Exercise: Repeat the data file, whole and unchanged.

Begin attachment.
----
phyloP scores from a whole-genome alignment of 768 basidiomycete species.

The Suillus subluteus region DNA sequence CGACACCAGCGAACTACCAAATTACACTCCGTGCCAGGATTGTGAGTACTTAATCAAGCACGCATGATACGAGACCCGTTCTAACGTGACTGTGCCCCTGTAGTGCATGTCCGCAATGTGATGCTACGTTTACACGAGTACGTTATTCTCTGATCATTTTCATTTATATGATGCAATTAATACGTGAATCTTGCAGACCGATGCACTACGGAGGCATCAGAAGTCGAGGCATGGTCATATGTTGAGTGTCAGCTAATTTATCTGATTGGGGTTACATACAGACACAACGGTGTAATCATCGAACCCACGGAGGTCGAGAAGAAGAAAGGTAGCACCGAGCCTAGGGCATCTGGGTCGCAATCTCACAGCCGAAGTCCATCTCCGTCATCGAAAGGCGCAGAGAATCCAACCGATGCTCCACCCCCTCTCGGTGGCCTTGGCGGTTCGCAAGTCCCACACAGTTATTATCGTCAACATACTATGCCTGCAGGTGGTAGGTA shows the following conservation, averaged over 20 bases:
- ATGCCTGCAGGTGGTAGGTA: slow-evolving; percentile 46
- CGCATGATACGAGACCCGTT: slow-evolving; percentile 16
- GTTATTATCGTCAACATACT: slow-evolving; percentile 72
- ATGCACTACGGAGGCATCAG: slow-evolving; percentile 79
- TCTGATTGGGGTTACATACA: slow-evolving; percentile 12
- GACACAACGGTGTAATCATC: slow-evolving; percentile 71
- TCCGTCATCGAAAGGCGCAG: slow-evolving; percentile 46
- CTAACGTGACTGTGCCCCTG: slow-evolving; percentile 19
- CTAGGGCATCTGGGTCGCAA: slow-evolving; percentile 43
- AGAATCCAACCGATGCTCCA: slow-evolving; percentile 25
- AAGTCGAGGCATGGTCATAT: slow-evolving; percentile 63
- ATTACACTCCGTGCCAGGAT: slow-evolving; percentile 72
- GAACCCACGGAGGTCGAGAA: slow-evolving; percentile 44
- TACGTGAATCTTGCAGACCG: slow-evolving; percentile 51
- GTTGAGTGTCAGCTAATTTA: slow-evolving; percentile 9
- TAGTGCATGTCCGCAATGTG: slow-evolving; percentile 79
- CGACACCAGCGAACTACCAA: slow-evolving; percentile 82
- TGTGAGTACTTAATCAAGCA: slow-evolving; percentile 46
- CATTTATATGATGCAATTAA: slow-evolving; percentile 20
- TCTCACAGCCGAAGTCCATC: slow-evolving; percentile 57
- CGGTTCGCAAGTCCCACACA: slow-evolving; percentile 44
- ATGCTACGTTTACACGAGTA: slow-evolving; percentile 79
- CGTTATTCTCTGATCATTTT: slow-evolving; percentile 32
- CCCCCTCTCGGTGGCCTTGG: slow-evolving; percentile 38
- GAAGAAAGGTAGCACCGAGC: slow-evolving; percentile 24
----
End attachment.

phyloP scores from a whole-genome alignment of 768 basidiomycete species.

The Suillus subluteus region DNA sequence CGACACCAGCGAACTACCAAATTACACTCCGTGCCAGGATTGTGAGTACTTAATCAAGCACGCATGATACGAGACCCGTTCTAACGTGACTGTGCCCCTGTAGTGCATGTCCGCAATGTGATGCTACGTTTACACGAGTACGTTATTCTCTGATCATTTTCATTTATATGATGCAATTAATACGTGAATCTTGCAGACCGATGCACTACGGAGGCATCAGAAGTCGAGGCATGGTCATATGTTGAGTGTCAGCTAATTTATCTGATTGGGGTTACATACAGACACAACGGTGTAATCATCGAACCCACGGAGGTCGAGAAGAAGAAAGGTAGCACCGAGCCTAGGGCATCTGGGTCGCAATCTCACAGCCGAAGTCCATCTCCGTCATCGAAAGGCGCAGAGAATCCAACCGATGCTCCACCCCCTCTCGGTGGCCTTGGCGGTTCGCAAGTCCCACACAGTTATTATCGTCAACATACTATGCCTGCAGGTGGTAGGTA shows the following conservation, averaged over 20 bases:
- ATGCCTGCAGGTGGTAGGTA: slow-evolving; percentile 46
- CGCATGATACGAGACCCGTT: slow-evolving; percentile 16
- GTTATTATCGTCAACATACT: slow-evolving; percentile 72
- ATGCACTACGGAGGCATCAG: slow-evolving; percentile 79
- TCTGATTGGGGTTACATACA: slow-evolving; percentile 12
- GACACAACGGTGTAATCATC: slow-evolving; percentile 71
- TCCGTCATCGAAAGGCGCAG: slow-evolving; percentile 46
- CTAACGTGACTGTGCCCCTG: slow-evolving; percentile 19
- CTAGGGCATCTGGGTCGCAA: slow-evolving; percentile 43
- AGAATCCAACCGATGCTCCA: slow-evolving; percentile 25
- AAGTCGAGGCATGGTCATAT: slow-evolving; percentile 63
- ATTACACTCCGTGCCAGGAT: slow-evolving; percentile 72
- GAACCCACGGAGGTCGAGAA: slow-evolving; percentile 44
- TACGTGAATCTTGCAGACCG: slow-evolving; percentile 51
- GTTGAGTGTCAGCTAATTTA: slow-evolving; percentile 9
- TAGTGCATGTCCGCAATGTG: slow-evolving; percentile 79
- CGACACCAGCGAACTACCAA: slow-evolving; percentile 82
- TGTGAGTACTTAATCAAGCA: slow-evolving; percentile 46
- CATTTATATGATGCAATTAA: slow-evolving; percentile 20
- TCTCACAGCCGAAGTCCATC: slow-evolving; percentile 57
- CGGTTCGCAAGTCCCACACA: slow-evolving; percentile 44
- ATGCTACGTTTACACGAGTA: slow-evolving; percentile 79
- CGTTATTCTCTGATCATTTT: slow-evolving; percentile 32
- CCCCCTCTCGGTGGCCTTGG: slow-evolving; percentile 38
- GAAGAAAGGTAGCACCGAGC: slow-evolving; percentile 24